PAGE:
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CONTEXTUALIZING PRACTICAL KNOWLEDGE IN EARLY MODERN EUROPE

Leemans, Annemie Daniel Gerda (2016) CONTEXTUALIZING PRACTICAL KNOWLEDGE IN EARLY MODERN EUROPE. Doctor of Philosophy (PhD) thesis, University of Kent, Universidade do Porto. (Access to this publication is currently restricted. You may be able to access a copy if URLs are provided)

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Abstract

The overarching topic of this dissertation is practical knowledge in early modern Europe. Practical knowledge is the know-how people have in order to make something, do something or obtain something. Textually speaking, this knowledge profiles itself as a prescription, recipe, secret, or formula. The areas of interest of practical knowledge are very wide from kitchen wisdom to medical panaceas.

The first chapter of the first part, which is an introduction to the whole thesis, contains the historiography and theory about the subject concerning practical knowledge production and status. The second chapter studies transmission dynamics of practical knowledge, making use of the rhizome metaphor of Deleuze and Guattari and examining transmission dynamics in specialized environments, such as workshops and laboratories. In the third chapter of Part I, I develop the concept of mediators of practical knowledge, arguing that some people, either literary writers or practitioners, used the printing medium to earn in their living. As a consequence they are responsible for a major dissemination of practical knowledge.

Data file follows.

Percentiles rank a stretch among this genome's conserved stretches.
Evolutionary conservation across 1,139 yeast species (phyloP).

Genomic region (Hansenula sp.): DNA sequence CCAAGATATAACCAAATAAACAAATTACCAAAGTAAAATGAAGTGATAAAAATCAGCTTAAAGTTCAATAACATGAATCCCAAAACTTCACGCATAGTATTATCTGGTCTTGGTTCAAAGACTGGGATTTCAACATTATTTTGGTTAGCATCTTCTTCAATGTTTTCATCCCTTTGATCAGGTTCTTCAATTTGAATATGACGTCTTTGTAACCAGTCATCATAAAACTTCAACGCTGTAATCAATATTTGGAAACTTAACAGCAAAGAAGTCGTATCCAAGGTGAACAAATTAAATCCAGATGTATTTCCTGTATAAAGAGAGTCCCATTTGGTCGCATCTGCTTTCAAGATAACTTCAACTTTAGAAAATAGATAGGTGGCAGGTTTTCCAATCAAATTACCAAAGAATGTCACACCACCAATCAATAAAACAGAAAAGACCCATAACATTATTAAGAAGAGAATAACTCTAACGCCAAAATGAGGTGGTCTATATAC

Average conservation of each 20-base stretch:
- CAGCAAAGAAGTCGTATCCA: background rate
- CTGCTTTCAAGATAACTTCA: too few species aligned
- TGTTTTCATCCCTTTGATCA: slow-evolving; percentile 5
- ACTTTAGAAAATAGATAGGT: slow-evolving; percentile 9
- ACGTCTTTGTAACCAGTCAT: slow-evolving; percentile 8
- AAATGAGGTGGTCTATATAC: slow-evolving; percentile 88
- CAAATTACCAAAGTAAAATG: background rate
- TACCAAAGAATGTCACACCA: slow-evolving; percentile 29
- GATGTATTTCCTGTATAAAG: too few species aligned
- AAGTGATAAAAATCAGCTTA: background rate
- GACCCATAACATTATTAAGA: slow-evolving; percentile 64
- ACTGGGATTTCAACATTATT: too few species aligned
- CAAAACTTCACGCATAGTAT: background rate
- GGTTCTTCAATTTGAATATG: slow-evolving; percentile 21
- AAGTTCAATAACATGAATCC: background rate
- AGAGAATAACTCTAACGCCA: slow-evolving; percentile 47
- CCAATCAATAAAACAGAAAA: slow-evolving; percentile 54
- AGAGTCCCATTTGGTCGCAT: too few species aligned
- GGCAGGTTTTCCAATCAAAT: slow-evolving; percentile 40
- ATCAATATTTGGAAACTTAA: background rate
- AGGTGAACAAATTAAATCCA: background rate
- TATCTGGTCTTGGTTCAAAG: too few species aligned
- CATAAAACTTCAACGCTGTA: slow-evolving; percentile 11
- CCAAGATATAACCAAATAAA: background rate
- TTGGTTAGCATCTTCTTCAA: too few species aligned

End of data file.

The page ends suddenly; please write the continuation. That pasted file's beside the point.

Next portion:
Part II of this PhD dissertation is conceived as a microapproach. In this part the study of the early English print A Very Proper Treatise (1573) finds its legitimate place. This Treatise about limning, or painting in books, will be examined through the same three lenses used in Part I: creation, dissemination, and consumption. In the first chapter the origin of the text of the book is examined. The following chapter examines the making or origin of the material book, where I argue that it is a printer's compilation. Finally, the consumption and consumers of the book will be studied in the third and last chapter.

Item Type: Thesis (Doctor of Philosophy (PhD))
Thesis advisor: Richardson, Catherine
Thesis advisor: Polonia, Amelia
Uncontrolled keywords: History, Text, Context, Book history, Knowledge, Art, transmission, dissemination, use, practical, A very Proper Treatise, books of secrets
Divisions: Faculties > Humanities > School of English
Depositing User: Users 1 not found.
Date Deposited: 01 Mar 2017 16:00 UTC
Last Modified: 28 Jan 2020 04:09 UTC
Resource URI: https://kar.kent.ac.uk/id/eprint/60636 (The current URI for this page, for reference purposes)
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